For most, the Kingdom of Thailand is nothing but a resort zone, a place of fun and relaxation. However, the country has many problems that international media rarely touch upon, all of their attention focused on the West, China, Russia and the Middle East as of late. One of these problems is separatism in the southern regions of Thailand, in the provinces of Pattani, Yala and Narathiwat.
In the past these provinces were a part of the Pattani Sultanate, which became a vassal of the predecessor states of the Kingdom of Thailand in the Middle Ages. In the 18-20th centuries, the Sultanate was finally absorbed by the Kingdom and was divided into provinces. There is still a strong desire among the inhabitants of the three provinces to secede from Thailand and create an independent state or, alternatively, to join the Muslim Malaysia bordering them, as most of the population comprises of ethnic Malays and followers of Islam.
Armed clashes occurred from time to time throughout the 20th century. In recent decades, the separatist sentiments of the inhabitants of Southern Thailand have become closely linked with the ideology of radical Islam, which may have been facilitated by the Middle Eastern and South Asian international terrorist agents, as well as extremists from neighboring Malaysia, infiltrating the region.
The current exacerbation of the conflict began in the early 2000s. Violent clashes came and went, and the conflict seemed insignificant compared to what was happening and is still occurring in the other hotspots around the world. As mentioned above, the problem didn’t attract much media attention. Nevertheless, the entire time period from 2004 to the present day was dubbed by several experts as the South Thai War. The government is backed by the Royal Armed Forces, the Royal Police and the Volunteer Corps of Thailand. During the conflict, Thai authorities were supported by the United States, New Zealand, the Philippines and several other countries, including Malaysia, which was officially supporting them. Separatists have been represented by several movements whose ideology combines the demand for independence for Pattani and radical Islamism: The United Organization for the Liberation of Pattani, Islamic Movement of the Mujahideen Pattani, National Revolutionary Front, etc. Among the international terrorist groups that have supported the Southern Thai separatists is Jemaah Islamiyah (banned in the Russian Federation). This is the largest terrorist organization in Southeast Asia, and its activities have spread out over the entire region. Jemaah Islamiyah is connected to such notorious terrorist organizations as al-Qaeda and the Taliban (banned in the Russian Federation) and has been involved in a number of terrorist attacks. The headquarters of Jemaah Islamiyah (banned in Russia) is reportedly located in Indonesia, with branches in Malaysia and the Philippines, and despite the fact that these states officially support the Thai government, members of the organization operate quite comfortably within their borders.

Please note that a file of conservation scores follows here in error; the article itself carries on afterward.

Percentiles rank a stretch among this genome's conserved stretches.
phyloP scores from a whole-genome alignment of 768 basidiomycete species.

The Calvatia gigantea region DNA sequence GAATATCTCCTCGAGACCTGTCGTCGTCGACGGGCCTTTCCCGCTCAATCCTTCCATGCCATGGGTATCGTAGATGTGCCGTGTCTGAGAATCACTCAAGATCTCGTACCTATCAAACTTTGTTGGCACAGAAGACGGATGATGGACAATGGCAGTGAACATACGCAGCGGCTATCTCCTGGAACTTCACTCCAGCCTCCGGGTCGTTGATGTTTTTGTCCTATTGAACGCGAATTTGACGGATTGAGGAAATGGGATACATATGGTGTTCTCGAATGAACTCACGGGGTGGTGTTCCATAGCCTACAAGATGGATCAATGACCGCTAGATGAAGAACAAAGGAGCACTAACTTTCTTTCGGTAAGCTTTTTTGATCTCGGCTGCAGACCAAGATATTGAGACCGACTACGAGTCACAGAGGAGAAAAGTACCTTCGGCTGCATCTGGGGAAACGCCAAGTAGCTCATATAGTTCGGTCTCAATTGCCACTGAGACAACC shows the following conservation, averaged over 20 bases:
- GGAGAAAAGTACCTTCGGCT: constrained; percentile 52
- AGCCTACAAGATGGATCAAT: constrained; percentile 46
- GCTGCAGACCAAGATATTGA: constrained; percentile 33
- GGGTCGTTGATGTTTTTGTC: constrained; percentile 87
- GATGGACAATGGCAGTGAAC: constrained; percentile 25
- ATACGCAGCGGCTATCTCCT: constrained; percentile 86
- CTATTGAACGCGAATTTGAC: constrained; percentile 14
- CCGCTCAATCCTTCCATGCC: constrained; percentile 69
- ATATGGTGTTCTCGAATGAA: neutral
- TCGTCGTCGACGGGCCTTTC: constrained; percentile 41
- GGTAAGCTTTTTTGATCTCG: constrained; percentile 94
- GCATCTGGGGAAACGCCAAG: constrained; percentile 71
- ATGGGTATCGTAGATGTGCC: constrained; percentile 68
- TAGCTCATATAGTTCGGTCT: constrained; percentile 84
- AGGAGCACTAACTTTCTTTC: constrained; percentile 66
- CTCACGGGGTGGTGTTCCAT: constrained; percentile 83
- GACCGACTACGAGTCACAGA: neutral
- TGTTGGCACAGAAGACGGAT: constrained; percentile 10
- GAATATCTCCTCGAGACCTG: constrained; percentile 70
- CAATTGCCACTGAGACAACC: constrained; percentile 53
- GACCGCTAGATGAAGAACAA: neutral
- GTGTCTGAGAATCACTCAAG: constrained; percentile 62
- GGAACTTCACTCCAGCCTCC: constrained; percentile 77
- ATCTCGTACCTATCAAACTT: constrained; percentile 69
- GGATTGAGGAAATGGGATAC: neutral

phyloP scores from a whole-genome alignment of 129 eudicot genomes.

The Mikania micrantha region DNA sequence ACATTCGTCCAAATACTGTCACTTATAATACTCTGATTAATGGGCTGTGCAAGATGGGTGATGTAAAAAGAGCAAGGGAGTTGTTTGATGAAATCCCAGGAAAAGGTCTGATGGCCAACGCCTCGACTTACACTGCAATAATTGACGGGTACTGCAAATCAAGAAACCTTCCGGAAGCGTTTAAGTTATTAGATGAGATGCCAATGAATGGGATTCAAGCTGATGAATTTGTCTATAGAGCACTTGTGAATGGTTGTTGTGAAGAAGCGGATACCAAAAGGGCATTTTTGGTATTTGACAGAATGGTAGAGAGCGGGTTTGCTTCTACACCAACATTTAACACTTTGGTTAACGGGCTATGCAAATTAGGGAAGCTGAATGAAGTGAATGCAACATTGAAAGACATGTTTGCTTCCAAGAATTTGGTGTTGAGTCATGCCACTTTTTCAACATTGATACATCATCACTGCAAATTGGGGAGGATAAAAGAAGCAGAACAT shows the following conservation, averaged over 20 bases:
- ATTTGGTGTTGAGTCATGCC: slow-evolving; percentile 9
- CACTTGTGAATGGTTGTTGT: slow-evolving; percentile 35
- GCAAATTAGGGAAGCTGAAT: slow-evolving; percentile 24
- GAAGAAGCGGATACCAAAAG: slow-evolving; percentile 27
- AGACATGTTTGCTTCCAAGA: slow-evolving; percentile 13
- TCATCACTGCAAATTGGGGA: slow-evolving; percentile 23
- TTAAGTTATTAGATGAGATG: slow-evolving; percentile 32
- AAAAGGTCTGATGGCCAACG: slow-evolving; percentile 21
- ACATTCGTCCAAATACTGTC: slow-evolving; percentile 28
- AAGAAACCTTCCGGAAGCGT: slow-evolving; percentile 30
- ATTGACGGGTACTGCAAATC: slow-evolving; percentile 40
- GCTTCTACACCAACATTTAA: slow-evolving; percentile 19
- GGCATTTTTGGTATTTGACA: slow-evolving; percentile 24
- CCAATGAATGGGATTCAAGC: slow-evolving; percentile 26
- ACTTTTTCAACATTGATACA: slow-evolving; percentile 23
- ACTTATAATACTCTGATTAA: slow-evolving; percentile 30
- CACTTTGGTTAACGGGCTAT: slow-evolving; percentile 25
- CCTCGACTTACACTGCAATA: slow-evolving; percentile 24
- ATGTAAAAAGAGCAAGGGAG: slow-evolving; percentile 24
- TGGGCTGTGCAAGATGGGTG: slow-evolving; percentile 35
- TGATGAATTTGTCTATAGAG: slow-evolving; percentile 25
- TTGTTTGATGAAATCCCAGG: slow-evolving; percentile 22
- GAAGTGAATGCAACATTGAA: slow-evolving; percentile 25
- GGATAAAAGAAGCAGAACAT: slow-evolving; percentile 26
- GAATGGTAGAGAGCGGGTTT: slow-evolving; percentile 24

In 2004, several terrorist attacks and armed clashes took place in Southern Thailand, killing over 500 people. The rebel groups that assaulted government forces had at least 3,000 people in their ranks, many of whom came from Malaysia. Separatists received training in camps hidden in the Malaysian jungle. At the end of 2004, Thai government forces acquired information about the separatists’ plans to carry out major attacks in the northern regions of the country, namely the main resort areas, Pattaya and Phuket, which are visited by millions of tourists from all over the world each year. Tourism is one of the vital sources of revenue for the Thai budget, and terrorist attacks could have dealt serious damage to the country’s economy.
On December 31, 2006 and January 1, 2007, bombs went off in the Thai capital, Bangkok, in the midst of the New Year festivities. The explosions resulted in 3 casualties.
In September 2011, a series of explosions swept through southern Thailand, causing 4 deaths. Later that month, terrorists attacked a school in the Narathiwat Province, killing 1 student and 4 servicemen.
In August 2015, a new explosion occurred in Bangkok, victims including 20 killed and 123 injured. Most of the victims were foreign tourists. Apparently, the terrorists decided to continue trying to destabilize the situation in the country, striking at tourism as the most profitable sector of the country’s economy.